Meat with bones containing gelatinous substance that lets it congeal is often used for cooking meat jelly. Sometimes it is made from fish, too. Meat jelly may be served as a main course or as a cold snack.

Pork shank 1 kg
Pork ear
Pork feet
Water 4l
Bay leaf
Onions 2 pieces
Pepper peas25 g
Carrots 2 pieces
Garlic 3 pieces

Step by step cooking:
Rinse the meat. Put it in the pot and pour 4 liters of cold water. Bring it to the boil, and then cook over low heat for 6 hrs.

Add the peeled carrot, onion, pepper, garlic and bay leaf one hour before cooking.

When ready, pull meat out of the stock; put vegetables aside – you don’t need them anymore.

Pull all meat out of bones. Put it into the serving bowls.

Pour the meat broth left after cooking into the serving bowls. Sieve the stock before putting it in the bowls. Put the cooled dish in the refrigerator for 2 hrs or more.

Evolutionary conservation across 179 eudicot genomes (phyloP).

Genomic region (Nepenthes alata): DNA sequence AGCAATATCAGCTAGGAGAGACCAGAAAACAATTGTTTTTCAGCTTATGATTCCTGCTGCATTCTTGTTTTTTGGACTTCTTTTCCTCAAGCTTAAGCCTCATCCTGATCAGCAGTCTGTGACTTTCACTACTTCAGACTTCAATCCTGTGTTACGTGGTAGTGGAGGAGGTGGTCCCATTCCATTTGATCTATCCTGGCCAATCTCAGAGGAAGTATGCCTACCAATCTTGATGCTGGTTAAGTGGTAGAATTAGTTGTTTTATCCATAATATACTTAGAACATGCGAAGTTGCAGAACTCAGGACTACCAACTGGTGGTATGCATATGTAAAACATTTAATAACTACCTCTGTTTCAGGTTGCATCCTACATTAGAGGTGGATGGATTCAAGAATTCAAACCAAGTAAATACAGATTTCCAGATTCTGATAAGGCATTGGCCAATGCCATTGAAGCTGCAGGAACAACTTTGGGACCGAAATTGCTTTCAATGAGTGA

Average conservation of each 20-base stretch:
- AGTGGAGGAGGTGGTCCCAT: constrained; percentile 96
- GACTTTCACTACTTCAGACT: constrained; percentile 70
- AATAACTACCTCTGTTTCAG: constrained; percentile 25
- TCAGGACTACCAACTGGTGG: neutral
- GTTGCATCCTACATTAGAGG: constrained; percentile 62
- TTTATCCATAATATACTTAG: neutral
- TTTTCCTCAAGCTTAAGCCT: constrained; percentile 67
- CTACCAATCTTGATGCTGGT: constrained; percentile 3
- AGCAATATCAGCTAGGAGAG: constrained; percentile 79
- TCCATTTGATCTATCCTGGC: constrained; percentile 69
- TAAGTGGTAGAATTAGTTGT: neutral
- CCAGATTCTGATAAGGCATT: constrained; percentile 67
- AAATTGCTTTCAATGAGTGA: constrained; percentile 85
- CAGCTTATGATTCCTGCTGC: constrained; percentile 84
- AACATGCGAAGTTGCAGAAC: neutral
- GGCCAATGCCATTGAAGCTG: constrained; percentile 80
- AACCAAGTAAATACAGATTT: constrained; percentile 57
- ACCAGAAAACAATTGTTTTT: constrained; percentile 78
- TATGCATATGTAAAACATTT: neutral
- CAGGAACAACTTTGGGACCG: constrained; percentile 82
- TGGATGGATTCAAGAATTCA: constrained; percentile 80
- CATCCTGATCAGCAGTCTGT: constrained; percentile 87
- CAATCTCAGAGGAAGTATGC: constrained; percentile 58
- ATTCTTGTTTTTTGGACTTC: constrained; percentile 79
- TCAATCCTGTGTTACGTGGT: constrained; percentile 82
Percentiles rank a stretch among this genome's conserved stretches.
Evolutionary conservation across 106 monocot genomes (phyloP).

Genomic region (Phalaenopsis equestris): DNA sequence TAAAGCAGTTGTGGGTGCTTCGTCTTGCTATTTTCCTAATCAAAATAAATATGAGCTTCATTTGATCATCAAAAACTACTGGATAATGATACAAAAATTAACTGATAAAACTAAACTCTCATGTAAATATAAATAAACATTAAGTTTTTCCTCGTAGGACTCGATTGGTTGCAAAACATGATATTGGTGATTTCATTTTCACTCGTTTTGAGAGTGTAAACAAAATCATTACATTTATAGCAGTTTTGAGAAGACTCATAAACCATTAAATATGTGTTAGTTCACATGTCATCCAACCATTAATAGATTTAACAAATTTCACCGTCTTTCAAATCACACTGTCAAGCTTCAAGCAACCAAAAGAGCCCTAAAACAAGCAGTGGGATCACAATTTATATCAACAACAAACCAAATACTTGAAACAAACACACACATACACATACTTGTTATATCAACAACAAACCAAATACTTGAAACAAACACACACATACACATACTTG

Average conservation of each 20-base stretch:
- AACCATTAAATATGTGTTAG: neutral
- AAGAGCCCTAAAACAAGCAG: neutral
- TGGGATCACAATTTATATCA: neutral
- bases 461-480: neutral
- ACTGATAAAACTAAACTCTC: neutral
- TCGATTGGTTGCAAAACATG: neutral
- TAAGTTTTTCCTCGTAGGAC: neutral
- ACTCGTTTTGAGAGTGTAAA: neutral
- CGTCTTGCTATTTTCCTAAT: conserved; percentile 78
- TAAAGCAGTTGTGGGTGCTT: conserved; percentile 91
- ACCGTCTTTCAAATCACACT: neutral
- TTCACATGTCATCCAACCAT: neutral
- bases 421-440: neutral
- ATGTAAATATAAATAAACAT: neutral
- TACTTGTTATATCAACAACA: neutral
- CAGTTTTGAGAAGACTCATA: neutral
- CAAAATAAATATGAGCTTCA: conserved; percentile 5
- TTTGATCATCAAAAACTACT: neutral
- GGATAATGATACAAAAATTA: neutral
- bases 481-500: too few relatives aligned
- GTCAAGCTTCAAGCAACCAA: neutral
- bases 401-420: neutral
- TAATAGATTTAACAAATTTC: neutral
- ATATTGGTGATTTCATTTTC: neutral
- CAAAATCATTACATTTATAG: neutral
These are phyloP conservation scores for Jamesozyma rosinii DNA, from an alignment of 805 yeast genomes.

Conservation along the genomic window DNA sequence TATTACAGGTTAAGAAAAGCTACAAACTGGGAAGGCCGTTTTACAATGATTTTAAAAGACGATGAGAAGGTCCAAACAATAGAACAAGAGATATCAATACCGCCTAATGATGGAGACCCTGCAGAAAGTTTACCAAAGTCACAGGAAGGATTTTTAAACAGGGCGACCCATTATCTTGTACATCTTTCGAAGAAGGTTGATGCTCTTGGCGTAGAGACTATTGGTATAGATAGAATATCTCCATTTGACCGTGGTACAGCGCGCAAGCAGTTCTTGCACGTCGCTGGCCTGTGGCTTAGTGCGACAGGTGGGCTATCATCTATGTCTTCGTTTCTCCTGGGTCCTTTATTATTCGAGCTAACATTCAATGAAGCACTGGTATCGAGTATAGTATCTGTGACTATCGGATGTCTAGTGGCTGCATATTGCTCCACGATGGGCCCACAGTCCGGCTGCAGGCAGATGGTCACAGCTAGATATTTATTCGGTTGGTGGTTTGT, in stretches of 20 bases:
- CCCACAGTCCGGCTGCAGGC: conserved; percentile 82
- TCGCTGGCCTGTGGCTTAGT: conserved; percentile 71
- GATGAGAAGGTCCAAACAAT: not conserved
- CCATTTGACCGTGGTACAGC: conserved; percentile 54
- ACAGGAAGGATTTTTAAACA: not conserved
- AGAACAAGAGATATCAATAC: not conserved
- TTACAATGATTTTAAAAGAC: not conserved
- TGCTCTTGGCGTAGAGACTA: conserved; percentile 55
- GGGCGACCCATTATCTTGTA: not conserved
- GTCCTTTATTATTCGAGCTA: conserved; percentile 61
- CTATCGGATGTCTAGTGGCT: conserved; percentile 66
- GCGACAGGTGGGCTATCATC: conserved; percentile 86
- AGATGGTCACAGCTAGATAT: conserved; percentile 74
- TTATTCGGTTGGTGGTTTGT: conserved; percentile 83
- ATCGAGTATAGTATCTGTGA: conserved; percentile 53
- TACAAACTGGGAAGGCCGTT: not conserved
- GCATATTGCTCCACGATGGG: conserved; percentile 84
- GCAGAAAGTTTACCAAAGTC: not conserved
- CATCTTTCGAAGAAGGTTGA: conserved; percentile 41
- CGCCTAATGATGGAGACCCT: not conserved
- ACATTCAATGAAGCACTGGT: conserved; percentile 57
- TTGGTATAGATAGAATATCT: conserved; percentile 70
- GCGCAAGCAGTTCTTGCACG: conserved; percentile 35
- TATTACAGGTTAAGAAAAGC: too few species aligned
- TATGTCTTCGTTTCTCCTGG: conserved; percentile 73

To give a special transparency to the broth, I put a piece of crystal (a crystal cork from a decanter) into the pan during cooking. Slices of lean meat and parsley leaves looked very beautiful in a transparent broth of jellied meat. In the prepared Kholodets, I add slices of beautifully chopped boiled carrots, a boiled egg and leaves of greens”, — explains Masha, — “ my perfect Kholodets is ready”.


For many in the Soviet Union, New Year’s Eve remained a family holiday. Nowadays, it still remains for many people as the main winter holiday when family gathers at the same table, people discussing how the old year passed and cherishing the new one and, of course, eating traditional family dishes such as Olivier salad, red caviar, Kholodets.

We wish you such a warm, happy and healthy New Year! And of course looking forward to an extremely interesting adventures in the Chernobyl Zone with you! 

Radioactively yours ChernobylX.